“When the legend becomes fact, print the legend,” the newspaper editor said at the end of The Man Who Shot Liberty Valance and that also describes the main theme of From Noon Till Three, a clever romance that will be appreciated by even by those who would normally watch a Charles Bronson film.

 

When Bronson Met Perkins: Someone Behind The Door (1971, directed by Nicolas Gessner)


Dr. Laurence Jeffries (Anthony Perkins) is an American-born neurosurgeon living in the UK.  One night, as Dr. Jeffries is preparing to head home, he meets a confused and frightened man who is identified in the credits as being The Stranger and who is played by Charles Bronson.  The Stranger has no memory of who he is or how he came to be where he is.  Dr. Jeffries takes the Stranger back to his house.  Dr. Jeffries says that he often takes patients back home for overnight observation but it turns out that he has more than treatment on his mind.  Dr. Jeffries knows that his wife, Frances (Jill Ireland, who was Bronson’s offscreen wife), has been cheating on him with her French lover.  What if Dr. Jeffries can convince the Stranger that Frances is married to and cheating on him?  Could The Stranger, who may have already attacked another woman on the beach, be manipulated into murdering Frances’s lover?

Before Death Wish made Charles Bronson a box office force in the United States, he was a huge star in Europe.  Someone Behind The Door is one of many films that Bronson made in France before he returned to America.  It’s always interesting to see Bronson’s European films because European directors were willing to cast him as something other than just a vengeance-driven vigliante.  In Someone Behind The Door, Bronson actually gets to play someone who isn’t in control of his fate and who doesn’t always have the perfect tough guy quip on the end of his tongue and Bronson gives a surprisingly good performance.  He brings The Stranger’s inarticulate fear and eventual rage to life.  Indulging in his usual nervous mannerisms, Anthony Perkins matches him every step of the way.

Someone Behind The Door largely takes place in just one location and it’s really too stage-bound to be successful.  Still, fans of Perkins and Bronson should find the pairing of the two to be interesting.  The pair play off each other surprisingly well, with Perkins nervy energy bouncing off of Bronson’s physicality.  It’s too bad that this was the only time that these two actors appeared opposite each other.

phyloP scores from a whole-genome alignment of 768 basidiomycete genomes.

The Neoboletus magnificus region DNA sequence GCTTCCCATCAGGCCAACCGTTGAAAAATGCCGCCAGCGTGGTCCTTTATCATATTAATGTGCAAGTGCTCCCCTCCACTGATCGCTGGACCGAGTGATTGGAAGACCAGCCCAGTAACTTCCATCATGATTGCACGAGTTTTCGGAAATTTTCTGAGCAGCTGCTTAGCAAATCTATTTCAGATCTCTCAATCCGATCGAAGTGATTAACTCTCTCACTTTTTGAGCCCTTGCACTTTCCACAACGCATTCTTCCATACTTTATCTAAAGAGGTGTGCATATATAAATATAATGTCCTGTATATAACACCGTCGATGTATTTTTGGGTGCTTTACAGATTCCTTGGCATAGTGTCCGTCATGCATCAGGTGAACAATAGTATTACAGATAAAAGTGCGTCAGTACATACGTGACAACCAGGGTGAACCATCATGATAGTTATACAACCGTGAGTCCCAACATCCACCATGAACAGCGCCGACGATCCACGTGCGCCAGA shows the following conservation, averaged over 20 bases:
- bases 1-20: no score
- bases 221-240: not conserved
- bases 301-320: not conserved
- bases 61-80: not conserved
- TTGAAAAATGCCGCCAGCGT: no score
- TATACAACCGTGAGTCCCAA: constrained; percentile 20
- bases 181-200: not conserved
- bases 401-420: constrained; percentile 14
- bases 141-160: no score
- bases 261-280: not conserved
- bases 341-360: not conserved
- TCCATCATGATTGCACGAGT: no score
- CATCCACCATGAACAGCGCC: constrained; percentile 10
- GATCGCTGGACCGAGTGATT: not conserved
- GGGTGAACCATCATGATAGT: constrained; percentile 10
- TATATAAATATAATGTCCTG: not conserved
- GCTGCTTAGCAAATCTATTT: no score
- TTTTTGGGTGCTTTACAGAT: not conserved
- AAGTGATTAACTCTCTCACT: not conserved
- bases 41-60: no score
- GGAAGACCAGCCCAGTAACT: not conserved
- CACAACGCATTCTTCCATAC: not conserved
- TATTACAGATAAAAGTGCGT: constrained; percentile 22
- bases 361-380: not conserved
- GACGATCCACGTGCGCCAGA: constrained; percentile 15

Bang, You’re Dead!: Charles Bronson in DEATH WISH (Paramount 1974)


cracked rear viewer

Most people think of DEATH WISH as just another 70’s revenge/exploitation flick, right? Nope. Far from it. Sure, there’s loads of graphic violence, but this gem of a movie contains just as much political commentary as ALL THE PRESIDENT’S MEN, with an added dose of black comedy to boot. The film had its finger firmly placed on the pulse of 1970’s America, with all its fear and paranoia about rampant urban crime, and is among the decade’s best.

Director Michael Winner and star Charles Bronson had made three films together up to that time: the revisionist Western CHATO’S LAND, the actioner THE MECHANIC , and the cops-vs-Mafia drama THE STONE KILLER . All were hits with the drive-in crowd, and helped Bronson go from supporting player to major star. Strangely enough, Bronson wasn’t the first actor considered for the part of Paul Kersey. Jack Lemmon was original choice, and that…

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Happy Birthday Charles Bronson!: THE STONE KILLER (Columbia 1973)


cracked rear viewer

Charles Buchinsky was born November 3, 1921 in the coal-country town of Ehrenfield, PA to a Lithuanian immigrant father and second-generation mother. He didn’t learn to speak English until he was a teen, and joined the Air Force at age 23, serving honorably in WWII. Returning home, young Charles was bitten by the acting bug and made his way to Hollywood, changing his last name to ‘Bronson’ in the early fifties. Charles Bronson spent decades toiling in supporting parts before becoming a name-above-the-title star in Europe.

By the 1970’s, Bronson had begun his long run as an action star. THE STONE KILLER capitalizes on the popularity of Cop and Mafia movies of the era, with Our Man Bronson as Lou Torrey, a Dirty Harry-type who shoots first and asks questions later. After he kills a 17-year-old gunman in the pre-credits opening, Torrey is raked over the coals by the New…